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Harry Potter's Invitation to the World

by Vickie Ewell


Chapter 78 – The Kids Discover Their Deception
(HP Chapter 16)

As the kids moved forward, all they could hear was water gently trickling down the walls. It was dark, so they couldn’t see the water. Even so, it was washing away the debris and parts of themselves they gave up in order to become free, but the sound of the water and the dark passageway sloping downward, indicated they were moving to a deeper level of consciousness, not higher. Higher and lower is a hierarchy structure that fallen man has created, not God.

The passageway itself made Harry think of Gringotts and the dragons they had there, guarding the vaults. That memory caused his heart to jolt with fear. For those who know about the existence of Light and Darkness, fear can easily paralyze us, especially when we begin to approach the door that leads to the subconscious mind. Fear also causes us to play mind games such as “What if?”

What if they met a fully-grown dragon in there? Harry thought Norbert had been bad enough. Ironically, that’s exactly what Harry will face in Book 4: a full-grown dragon!

As the kids made their way down the dark corridor, memory was igniting and fanning their fears. Memories are actually triggered by emotions, so the passageway was producing the same feelings Harry experienced when he saw the dragons at Gringotts. Fear of the future often results from ignorance, but in this case, Harry was experiencing fear of his subconscious mind. He didn’t know what was in there. We fear the unknown. We fear what we believe might become real for us.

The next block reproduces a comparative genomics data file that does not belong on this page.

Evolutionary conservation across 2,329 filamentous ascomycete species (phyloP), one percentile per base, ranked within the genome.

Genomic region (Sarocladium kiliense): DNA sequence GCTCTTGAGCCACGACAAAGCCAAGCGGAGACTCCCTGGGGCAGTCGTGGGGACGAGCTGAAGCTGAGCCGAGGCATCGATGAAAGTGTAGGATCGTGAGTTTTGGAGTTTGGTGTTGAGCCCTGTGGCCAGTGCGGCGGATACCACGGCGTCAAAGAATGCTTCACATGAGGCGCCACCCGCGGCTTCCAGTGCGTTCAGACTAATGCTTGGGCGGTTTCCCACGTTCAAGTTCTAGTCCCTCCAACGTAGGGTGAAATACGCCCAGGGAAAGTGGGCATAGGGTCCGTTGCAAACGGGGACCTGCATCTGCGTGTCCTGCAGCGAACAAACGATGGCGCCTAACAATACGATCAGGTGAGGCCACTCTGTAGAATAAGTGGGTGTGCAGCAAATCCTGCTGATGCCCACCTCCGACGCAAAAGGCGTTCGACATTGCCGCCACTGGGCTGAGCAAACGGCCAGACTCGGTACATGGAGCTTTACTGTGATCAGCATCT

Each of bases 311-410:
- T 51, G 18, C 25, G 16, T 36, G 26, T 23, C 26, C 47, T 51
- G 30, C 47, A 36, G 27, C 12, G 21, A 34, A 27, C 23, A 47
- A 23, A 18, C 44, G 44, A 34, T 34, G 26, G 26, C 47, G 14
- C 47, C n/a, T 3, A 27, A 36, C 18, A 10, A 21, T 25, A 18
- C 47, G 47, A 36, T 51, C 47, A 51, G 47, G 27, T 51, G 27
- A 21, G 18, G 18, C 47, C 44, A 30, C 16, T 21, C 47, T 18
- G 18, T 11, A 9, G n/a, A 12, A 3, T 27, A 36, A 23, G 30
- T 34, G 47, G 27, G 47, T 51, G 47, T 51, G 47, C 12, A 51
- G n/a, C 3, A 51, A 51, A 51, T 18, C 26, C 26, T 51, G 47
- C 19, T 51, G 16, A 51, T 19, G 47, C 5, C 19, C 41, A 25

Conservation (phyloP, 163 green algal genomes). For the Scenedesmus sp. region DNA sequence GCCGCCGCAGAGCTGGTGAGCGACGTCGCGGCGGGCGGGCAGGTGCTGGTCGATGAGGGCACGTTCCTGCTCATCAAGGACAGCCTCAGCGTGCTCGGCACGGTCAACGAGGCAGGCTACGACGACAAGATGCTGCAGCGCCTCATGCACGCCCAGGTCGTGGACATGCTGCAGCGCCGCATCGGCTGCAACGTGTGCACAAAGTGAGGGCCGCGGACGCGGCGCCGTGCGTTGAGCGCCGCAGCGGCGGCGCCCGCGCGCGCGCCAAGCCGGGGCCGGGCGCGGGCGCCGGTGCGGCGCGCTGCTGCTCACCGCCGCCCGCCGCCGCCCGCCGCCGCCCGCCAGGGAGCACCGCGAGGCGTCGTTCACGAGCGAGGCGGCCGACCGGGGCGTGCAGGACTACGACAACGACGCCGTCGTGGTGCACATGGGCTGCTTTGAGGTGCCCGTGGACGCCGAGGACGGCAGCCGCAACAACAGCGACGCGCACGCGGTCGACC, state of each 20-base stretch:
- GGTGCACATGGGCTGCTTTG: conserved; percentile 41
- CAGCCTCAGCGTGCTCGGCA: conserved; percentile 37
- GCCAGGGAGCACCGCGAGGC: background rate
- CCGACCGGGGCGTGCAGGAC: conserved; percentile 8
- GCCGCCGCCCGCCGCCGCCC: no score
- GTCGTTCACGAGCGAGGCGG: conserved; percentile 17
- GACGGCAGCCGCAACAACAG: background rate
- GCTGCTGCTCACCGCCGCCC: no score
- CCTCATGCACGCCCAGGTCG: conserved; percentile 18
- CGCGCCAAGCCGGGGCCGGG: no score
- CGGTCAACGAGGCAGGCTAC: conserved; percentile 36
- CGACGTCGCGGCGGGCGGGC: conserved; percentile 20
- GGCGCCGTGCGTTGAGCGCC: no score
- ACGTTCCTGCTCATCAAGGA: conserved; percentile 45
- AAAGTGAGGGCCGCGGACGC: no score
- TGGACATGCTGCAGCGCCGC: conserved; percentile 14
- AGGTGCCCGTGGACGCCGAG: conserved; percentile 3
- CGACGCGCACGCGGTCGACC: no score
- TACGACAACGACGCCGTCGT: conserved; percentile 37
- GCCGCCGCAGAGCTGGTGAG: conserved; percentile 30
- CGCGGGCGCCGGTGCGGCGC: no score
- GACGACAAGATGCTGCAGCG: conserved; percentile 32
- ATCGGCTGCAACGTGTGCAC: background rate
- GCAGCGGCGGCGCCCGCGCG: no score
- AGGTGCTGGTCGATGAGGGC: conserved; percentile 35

The danger in this type of fear is that our present situation is a result of the images and pictures we have imagined or feared in the past. Harry’s subconscious mind was creating the situation he feared the most at this moment – fighting a dragon in Book 4 – because that was where he was placing his attention.

Ron heard something up ahead and imagined the clinking and soft rustling to be a ghost. Entering the realms of the subconscious is not just about sight. Our subconscious mind takes full advantage of all of our senses. In this case, Ron’s hearing, but Harry didn’t accept that idea. To him, it sounded like flapping wings. This shows how interpretation of what our senses perceive plays a major role in discernment.

The chamber at the end of the passage was brilliantly lit. It was a faster vibration. Jo symbolized that by the ceiling being high above them. The room was filled with beautiful, jewel-like birds flying around. Birds represent spiritual messengers, but in this case, they introduced us to our self-deception. On the other side of the room was a large, wooden door. A door of wood reminded me of the many gods we have in our lives made of wood and stone.